Members of the Centre have requested the services of the Centre in four WTO dispute settlement cases and a fifth request is forthcoming. This leaves no doubt that the Centre is responding to a real need. We need badly staff to deal with this work load. I am happy to report that the Centre’s Recruitment Board has just decided, after interviews and written tests, to offer positions to three highly motivated and competent lawyers from three continents. The users of the Centre will therefore shortly be able to seek legal advice from altogether four experts in WTO law that have all had hands-on experience in WTO law.
I believe that the Centre should remain a relatively small organisation and rely on outside expertise whenever the demand for its services exceeds its capacity to provide them. This will ensure that the Centre remains flexible and that it can respond quickly to changing needs of its users. The need to outsource may arise from large variations in the demand for its services, from conflicts of interests or from a lack of expertise. If two countries ask for assistance in the same case, the services provided to one of them may have to be provided by outside lawyers. The Centre might outsource complex intellectual property rights cases if it does not have an expert in this field on its staff. It might also decide to ask the law firm that has followed an anti-dumping or countervailing duty case under domestic law to handle the WTO aspects of that case. How the outside lawyers should be selected and what their relationship with the Centre and its users should be, still needs to be determined by the Management Board.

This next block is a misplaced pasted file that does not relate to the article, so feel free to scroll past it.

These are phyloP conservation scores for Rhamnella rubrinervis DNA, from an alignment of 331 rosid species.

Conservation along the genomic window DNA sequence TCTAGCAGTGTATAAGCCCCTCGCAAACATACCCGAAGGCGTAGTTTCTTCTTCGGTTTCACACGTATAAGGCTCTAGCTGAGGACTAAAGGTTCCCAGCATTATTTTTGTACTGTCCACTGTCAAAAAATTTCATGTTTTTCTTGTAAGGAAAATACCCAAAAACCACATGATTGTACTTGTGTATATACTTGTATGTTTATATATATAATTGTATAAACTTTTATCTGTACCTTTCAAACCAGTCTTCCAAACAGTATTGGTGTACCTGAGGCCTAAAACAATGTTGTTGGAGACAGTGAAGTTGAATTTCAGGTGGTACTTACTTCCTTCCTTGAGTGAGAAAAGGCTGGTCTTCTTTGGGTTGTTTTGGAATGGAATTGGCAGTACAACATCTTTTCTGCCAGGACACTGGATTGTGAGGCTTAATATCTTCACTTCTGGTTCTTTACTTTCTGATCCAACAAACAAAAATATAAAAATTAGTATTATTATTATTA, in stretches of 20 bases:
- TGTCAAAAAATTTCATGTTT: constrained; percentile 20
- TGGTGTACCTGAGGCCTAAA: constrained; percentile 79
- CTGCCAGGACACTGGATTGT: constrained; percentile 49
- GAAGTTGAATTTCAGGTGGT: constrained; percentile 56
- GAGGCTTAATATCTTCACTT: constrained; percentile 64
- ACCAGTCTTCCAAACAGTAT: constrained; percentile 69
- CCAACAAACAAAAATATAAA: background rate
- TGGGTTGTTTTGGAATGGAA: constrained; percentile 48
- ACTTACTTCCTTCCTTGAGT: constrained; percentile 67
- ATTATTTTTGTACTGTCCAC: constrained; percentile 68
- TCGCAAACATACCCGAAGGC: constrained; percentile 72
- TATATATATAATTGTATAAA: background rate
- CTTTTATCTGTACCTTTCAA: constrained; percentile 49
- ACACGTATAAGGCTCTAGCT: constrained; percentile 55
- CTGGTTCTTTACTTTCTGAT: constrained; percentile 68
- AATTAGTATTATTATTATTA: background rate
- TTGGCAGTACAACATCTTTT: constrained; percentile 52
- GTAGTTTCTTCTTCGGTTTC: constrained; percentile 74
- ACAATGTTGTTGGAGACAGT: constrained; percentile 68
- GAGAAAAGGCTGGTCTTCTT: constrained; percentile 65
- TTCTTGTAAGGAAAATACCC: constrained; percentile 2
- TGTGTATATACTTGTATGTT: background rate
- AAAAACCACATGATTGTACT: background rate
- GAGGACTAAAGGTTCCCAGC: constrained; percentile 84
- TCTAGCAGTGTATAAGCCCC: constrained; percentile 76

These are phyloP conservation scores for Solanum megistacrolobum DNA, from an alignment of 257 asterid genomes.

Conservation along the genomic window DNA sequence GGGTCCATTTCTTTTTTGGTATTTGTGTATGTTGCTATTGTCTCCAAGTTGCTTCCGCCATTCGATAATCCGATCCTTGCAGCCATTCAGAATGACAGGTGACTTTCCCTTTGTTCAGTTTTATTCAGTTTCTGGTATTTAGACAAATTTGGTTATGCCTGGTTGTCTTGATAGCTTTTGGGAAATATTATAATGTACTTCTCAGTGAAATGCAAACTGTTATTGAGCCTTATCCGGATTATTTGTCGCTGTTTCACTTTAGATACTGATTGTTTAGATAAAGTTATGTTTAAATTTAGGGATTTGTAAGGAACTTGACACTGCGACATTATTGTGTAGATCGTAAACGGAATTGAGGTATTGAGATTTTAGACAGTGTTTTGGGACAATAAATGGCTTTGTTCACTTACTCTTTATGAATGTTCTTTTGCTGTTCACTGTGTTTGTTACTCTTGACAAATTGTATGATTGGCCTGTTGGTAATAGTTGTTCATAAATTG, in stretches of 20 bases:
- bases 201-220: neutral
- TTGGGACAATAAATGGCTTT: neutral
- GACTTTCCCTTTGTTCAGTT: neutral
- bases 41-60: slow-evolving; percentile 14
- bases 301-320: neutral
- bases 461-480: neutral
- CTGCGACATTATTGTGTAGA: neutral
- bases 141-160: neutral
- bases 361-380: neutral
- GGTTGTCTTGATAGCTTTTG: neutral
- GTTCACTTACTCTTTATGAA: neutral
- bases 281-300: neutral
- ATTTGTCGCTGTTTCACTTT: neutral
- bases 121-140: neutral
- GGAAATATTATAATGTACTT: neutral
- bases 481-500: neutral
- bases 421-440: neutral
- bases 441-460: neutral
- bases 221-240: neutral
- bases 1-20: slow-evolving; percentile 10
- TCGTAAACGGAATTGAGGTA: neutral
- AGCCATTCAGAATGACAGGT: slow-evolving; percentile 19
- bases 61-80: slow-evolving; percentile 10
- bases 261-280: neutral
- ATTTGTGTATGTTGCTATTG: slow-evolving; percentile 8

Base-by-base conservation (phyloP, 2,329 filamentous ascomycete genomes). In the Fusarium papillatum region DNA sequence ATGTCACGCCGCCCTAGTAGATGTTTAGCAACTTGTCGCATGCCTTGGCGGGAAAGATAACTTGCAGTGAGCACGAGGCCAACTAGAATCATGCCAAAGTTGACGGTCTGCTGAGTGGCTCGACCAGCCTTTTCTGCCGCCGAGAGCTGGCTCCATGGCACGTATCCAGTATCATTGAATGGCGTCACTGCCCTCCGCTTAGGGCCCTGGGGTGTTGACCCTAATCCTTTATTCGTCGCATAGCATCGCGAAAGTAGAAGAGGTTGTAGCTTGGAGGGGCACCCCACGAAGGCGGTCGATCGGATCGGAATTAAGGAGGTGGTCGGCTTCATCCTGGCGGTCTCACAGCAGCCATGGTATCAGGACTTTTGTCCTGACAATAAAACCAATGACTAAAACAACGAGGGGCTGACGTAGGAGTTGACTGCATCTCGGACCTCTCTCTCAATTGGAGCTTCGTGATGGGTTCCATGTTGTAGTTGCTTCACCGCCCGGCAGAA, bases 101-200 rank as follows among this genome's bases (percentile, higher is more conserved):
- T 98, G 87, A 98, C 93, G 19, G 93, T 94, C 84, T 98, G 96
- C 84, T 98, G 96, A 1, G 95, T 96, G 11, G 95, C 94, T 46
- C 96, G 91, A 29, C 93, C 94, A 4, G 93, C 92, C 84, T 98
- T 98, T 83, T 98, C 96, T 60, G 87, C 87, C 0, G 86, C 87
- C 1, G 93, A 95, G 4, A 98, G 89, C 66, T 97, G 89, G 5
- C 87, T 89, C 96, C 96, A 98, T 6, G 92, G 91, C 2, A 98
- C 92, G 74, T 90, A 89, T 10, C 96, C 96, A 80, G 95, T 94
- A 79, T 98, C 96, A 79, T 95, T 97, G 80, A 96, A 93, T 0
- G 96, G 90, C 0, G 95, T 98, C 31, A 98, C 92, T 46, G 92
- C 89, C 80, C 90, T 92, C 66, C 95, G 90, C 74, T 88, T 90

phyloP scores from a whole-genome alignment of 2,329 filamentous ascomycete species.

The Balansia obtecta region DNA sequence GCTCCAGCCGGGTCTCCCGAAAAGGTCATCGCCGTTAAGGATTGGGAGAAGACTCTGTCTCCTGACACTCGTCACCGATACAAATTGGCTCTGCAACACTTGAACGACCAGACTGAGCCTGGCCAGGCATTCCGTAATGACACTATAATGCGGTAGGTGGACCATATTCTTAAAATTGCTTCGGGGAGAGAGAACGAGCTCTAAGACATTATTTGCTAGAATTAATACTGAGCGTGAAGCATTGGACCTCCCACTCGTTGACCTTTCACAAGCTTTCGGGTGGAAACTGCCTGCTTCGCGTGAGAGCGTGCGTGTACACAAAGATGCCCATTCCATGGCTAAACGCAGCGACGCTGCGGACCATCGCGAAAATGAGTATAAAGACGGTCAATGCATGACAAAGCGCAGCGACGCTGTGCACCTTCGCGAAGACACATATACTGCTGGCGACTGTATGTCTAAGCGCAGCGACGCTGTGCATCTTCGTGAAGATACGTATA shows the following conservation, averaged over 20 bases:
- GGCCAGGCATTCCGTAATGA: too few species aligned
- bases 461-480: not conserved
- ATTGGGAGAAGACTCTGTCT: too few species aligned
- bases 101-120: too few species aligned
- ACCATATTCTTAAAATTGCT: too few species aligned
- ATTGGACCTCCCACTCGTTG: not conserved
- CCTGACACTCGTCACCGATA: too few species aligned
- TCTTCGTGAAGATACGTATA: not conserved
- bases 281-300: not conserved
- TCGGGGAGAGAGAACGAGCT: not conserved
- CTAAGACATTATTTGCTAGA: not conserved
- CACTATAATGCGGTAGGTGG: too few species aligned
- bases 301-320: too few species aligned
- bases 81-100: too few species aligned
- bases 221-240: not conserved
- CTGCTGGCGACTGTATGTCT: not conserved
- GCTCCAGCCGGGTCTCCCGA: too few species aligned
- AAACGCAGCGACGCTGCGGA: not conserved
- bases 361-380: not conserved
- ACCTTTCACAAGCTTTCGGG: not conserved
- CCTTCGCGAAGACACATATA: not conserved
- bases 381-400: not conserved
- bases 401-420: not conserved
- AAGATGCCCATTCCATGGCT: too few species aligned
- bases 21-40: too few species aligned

The Centre may finance not only the services of legal experts but also those of technical experts. Its founders have created a Technical Expertise Trust Fund to help defray part of the costs of technical expertise to prepare the underlying technical dossier in fact-intensive dispute settlement proceedings. The Trust Fund is to be financed by donor governments and intergovernmental organisations and will therefore be operational only after pledges by donors have been received. I very much hope that such pledges can be made soon because one Member of the Centre has already indicated that it may require such technical expertise in a forthcoming WTO dispute settlement proceeding.
One of the tasks of the Centre is to provide training on WTO law, in particular on the WTO dispute settlement procedures. Such training is also provided by the WTO, the UNCTAD and other organisations. The Centre should in my view avoid duplicating the work of others and not offer services others can provide more effectively. In the wide world of technical assistance, the Centre will have to find a niche not occupied by others. I believe that the Centre’s comparative advantage will be its day-to-day involvement in WTO dispute settlement proceedings. Its niche may therefore very well be on-the-job training of interns as well as information sessions, circulars and seminars to disseminate the knowledge that the Centre acquires through its own practical experience.